The next day—April 10, a Friday—I was standing with my friends near the mosque. Armed men in civilian clothes and military uniforms came to see what was happening. The preacher began his sermon; it was about the duty to defend Iraq against the American occupation. “God save the herdsman and the herd, and God save the president of the republic!” he said. U.S. forces were not yet in Mosul at that time. A few minutes after the start of the sermon, two vehicles arrived, bringing American soldiers and a sheikh in Arab dress. Later, I learned that the sheikh was Salim Mulla Allo, a notorious figure in Mosul politics. Within a matter of seconds, the preacher who had been calling for the defense of Iraq was now crying, “Today is the day of freedom! Injustice has fallen and righteousness has triumphed! The tyrannical rule of Saddam and his Ba’thist regime have fallen!” And cries of “God is great!” rang out everywhere.

I began to read about the Ottomans and their presence in Mosul, and started studying history at the University of Mosul. I chose as the subject of my master’s degree thesis the work of the Egyptian historian Abd al-Rahman al-Jabarti (1753–1825), who chronicled the French campaign in Egypt under Napoleon Bonaparte. I wanted to study what this historian wrote about French soldiers in Cairo to get a better understanding of the American forces in Mosul.

Since 2003 I have watched the jihadist movements and how their ideas came to permeate everyday life. In many cases, they made their principles part of Mosul society’s basics and habits. Their daily vocabulary revolved around “jihad,” “redemption” and “martyrdom.” They rejected terms such as “resistance” that some jihadists used, associating them with the ideas of secularists or nationalists. They made videos of fighting and killing and distributed them on the streets and in the mosques, even selling them outside the University of Mosul and in the Bab al-Toob area. Poets began to write poems praising the jihadists, and even about the cars they used in terrorist operations. One of them described the Opel Vectra (the car most commonly imported into Iraq after 2003 and the preferred vehicle for suicide attacks) as the new war-steed, and its driver as the knight.

At 3 a.m. on June 10, 2014, armed extremists moved into the northwest of Mosul and began firing heavily at police checkpoints. The gunfire continued until 11 in the morning. When it was quiet, I emerged from the room in which my family and I had been hiding. I opened the door of the house and saw bodies lying in the street and a red car filled with explosive barrels. At the end of the street there was an ambulance with the burned body of an Iraqi policeman inside it, surrounded by armed men wearing black Afghan clothing and carrying black flags inscribed with the words “God, Prophet Muhammad,” making a travesty of those names. People were to call it the banner of the Eagle. I knew it well and wrote an essay on what a fraud it was.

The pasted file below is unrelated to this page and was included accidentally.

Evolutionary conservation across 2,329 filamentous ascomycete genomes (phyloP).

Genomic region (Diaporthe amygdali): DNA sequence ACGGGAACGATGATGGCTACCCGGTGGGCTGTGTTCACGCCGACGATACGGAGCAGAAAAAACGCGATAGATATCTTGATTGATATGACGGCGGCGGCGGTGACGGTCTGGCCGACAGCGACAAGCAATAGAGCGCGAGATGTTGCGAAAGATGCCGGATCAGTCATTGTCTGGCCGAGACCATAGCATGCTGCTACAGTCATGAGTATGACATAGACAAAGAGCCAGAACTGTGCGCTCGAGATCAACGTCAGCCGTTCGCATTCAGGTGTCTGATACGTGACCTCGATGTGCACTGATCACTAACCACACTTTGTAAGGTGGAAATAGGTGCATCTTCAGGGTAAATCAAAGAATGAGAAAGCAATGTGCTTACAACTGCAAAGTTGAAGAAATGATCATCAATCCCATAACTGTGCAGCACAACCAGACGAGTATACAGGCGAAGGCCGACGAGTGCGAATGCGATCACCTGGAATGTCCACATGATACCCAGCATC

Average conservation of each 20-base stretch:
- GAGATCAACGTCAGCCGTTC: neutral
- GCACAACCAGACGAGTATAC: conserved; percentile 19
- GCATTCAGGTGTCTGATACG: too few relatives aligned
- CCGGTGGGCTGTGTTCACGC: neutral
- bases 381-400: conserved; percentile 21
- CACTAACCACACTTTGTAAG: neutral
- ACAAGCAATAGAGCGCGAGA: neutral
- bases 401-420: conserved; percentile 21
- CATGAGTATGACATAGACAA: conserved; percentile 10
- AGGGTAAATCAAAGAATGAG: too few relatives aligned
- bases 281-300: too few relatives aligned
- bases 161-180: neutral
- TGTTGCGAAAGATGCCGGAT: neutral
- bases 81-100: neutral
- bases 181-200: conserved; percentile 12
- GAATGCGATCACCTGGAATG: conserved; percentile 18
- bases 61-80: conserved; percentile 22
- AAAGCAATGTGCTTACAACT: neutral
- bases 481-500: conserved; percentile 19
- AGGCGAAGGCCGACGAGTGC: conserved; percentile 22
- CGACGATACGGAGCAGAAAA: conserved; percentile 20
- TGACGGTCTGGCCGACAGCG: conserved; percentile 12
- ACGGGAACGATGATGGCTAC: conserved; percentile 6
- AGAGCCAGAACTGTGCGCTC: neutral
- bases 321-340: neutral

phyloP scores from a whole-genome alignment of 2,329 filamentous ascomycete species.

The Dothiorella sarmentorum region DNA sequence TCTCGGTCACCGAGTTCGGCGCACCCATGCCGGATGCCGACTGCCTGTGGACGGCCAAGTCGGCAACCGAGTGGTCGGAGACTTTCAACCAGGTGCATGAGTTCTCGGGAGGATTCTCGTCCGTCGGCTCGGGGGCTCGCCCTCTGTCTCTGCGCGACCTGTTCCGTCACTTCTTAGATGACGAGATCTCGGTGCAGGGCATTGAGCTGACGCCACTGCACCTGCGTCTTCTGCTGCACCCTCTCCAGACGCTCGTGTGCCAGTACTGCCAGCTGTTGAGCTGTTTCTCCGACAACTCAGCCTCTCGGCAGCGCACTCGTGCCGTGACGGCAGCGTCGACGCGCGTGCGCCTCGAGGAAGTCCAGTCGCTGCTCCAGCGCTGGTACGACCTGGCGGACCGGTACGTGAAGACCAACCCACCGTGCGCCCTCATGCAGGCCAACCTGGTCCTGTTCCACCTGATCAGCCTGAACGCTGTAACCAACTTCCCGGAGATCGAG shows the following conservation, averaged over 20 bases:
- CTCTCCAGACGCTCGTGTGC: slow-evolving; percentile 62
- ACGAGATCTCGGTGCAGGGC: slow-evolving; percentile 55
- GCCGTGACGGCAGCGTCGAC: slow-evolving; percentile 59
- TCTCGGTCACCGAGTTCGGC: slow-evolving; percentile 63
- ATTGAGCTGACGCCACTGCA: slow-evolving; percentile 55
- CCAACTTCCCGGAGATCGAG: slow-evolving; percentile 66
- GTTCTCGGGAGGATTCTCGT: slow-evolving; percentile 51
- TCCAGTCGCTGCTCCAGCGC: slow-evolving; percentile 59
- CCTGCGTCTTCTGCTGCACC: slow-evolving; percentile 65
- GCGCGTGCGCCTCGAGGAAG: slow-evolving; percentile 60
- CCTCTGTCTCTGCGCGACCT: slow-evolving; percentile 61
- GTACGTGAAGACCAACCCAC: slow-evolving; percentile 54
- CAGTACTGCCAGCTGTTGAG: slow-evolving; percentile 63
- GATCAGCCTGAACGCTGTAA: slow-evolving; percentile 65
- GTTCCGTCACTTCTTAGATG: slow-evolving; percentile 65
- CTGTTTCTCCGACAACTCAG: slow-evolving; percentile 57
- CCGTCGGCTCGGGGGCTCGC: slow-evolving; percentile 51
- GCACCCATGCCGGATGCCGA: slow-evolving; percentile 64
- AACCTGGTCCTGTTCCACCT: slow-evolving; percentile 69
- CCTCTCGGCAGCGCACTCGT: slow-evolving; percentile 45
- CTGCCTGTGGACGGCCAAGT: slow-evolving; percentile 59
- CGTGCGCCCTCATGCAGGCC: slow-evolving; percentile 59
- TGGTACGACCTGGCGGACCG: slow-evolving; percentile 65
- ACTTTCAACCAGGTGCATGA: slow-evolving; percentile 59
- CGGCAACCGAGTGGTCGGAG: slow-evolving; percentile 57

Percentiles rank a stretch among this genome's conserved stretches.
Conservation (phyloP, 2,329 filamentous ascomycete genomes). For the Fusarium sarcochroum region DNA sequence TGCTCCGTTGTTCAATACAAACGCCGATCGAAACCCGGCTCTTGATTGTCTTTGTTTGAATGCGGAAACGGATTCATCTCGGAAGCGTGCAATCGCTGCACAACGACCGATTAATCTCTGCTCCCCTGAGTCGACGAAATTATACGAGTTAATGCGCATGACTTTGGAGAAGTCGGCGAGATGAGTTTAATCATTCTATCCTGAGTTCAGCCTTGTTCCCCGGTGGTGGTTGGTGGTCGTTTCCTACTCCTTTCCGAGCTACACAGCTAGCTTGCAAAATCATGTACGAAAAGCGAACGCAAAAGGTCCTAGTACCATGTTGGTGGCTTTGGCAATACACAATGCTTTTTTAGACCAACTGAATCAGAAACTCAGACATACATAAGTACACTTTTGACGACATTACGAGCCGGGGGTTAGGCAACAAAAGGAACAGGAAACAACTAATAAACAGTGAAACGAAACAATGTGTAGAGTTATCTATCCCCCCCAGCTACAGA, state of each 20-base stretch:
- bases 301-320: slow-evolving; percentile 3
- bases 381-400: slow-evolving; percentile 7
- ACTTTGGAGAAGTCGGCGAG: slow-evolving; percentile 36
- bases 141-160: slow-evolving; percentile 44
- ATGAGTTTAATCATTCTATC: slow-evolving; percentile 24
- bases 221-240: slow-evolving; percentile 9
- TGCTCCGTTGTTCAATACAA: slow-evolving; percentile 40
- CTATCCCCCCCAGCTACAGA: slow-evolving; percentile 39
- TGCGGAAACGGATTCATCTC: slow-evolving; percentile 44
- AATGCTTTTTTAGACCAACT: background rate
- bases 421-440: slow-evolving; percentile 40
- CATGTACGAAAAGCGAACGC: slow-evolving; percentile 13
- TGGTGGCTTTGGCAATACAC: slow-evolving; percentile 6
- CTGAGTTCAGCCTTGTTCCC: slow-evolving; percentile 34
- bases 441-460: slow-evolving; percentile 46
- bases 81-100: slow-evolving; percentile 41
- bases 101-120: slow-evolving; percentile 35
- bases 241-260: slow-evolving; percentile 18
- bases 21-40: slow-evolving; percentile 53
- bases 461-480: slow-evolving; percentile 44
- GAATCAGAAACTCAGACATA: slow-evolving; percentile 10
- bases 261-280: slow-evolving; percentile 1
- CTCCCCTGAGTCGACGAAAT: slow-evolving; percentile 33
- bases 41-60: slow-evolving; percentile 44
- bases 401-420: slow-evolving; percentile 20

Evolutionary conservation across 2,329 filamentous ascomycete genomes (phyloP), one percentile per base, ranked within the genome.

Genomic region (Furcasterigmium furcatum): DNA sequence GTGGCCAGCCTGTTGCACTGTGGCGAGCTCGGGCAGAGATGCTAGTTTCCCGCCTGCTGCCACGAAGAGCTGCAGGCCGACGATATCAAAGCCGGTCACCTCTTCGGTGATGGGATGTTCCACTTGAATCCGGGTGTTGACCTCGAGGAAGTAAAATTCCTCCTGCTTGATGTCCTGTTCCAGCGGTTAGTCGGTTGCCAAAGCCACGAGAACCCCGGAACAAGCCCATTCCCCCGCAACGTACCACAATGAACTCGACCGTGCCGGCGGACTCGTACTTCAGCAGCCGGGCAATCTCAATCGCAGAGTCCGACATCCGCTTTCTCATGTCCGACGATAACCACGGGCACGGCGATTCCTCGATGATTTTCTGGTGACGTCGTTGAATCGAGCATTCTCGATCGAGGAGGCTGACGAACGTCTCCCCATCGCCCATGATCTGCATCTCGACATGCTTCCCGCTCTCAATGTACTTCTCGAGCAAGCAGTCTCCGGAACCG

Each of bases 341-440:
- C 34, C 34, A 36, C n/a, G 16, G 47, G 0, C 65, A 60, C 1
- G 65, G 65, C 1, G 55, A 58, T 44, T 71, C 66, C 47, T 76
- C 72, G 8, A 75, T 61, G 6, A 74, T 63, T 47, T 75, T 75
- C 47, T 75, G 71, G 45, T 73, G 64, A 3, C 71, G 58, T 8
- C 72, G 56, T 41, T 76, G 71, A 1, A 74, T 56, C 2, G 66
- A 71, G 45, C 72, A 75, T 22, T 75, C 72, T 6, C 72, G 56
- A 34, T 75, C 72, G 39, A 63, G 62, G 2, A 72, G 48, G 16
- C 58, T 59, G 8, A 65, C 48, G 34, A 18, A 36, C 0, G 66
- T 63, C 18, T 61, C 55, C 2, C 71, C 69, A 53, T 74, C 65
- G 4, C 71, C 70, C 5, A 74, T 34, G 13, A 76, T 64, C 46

U.S. Army soldiers take cover after hearing small arms fire in Mosul in 2008 (Photo: Wikimedia Commons).

On June 13, 2014, after securing their control of Mosul, Da’esh distributed their “municipal or city charter” and later that month declared their caliphate. From that moment on, I realized that Da’esh wanted to change the history of the city in a dangerous way. They destroyed all Assyrian, Christian and Islamic monuments and everything to do with the history of Mosul, and began to apply their version of history to the city.

For three years, Mosul was under the rule of terror. There were beheadings, whippings, heads broken with stones, bodies thrown from buildings and horrific forms of torture in the prisons. I chronicled the brutality and destruction that took place, and one day I will publish a history of what happened here, in all its horror. I call it “the terrible history of the occupation of Mosul by Da’esh.”

I fled from Mosul to Europe, and began work on my doctoral thesis on the history of Mosul in the late 19th and early 20th centuries. I kept the Ottoman question in my mind, but in a different way this time. While searching for sources for my studies, I found manuscripts on the history of Mosul during one of its most dangerous periods, one of them written by a Mosuli historian. I was struck by the similarity between what was written about the Ottomans, and the last phase of their presence in Mosul before the English army entered the city, and what I wrote about Da’esh—the way they entered, and the way they left.

The Ottomans also ruled Mosul in the name of a caliphate. A local historian wrote in late 1917 that the Ottomans were cruel to the people and seized their money and their wheat, and the people starved. Similarly, on August 13, 2014, I wrote that “Da’esh seized the houses of Christians and the houses of Muslims who have left the city, as well as the property of merchants who have left the city” and imposed new taxes to be collected, payable monthly.

When the Ottoman Caliphate fell in 1918 and the English entered Mosul, people breathed a sigh of relief after the injustice that the Turks had inflicted on them. The local historian writing in 1917 told the same story my grandmother had told about how the English distributed food that the Ottomans had confiscated and stockpiled. This reminded me of the battle for Mosul in 2017, when the people were trapped, and Da’esh deprived them of water, food and medicine.

But Mosul always survives. As the medieval geographer Ibn Jubayr (1145-1217) wrote: “The city is a large and ancient one, fortified and imposing, and prepared against the strokes of adversity.”

My grandmother died in 2015, in grief. But I say to her now, No, my grandmother, we are not Ottomans. We are Mosulis.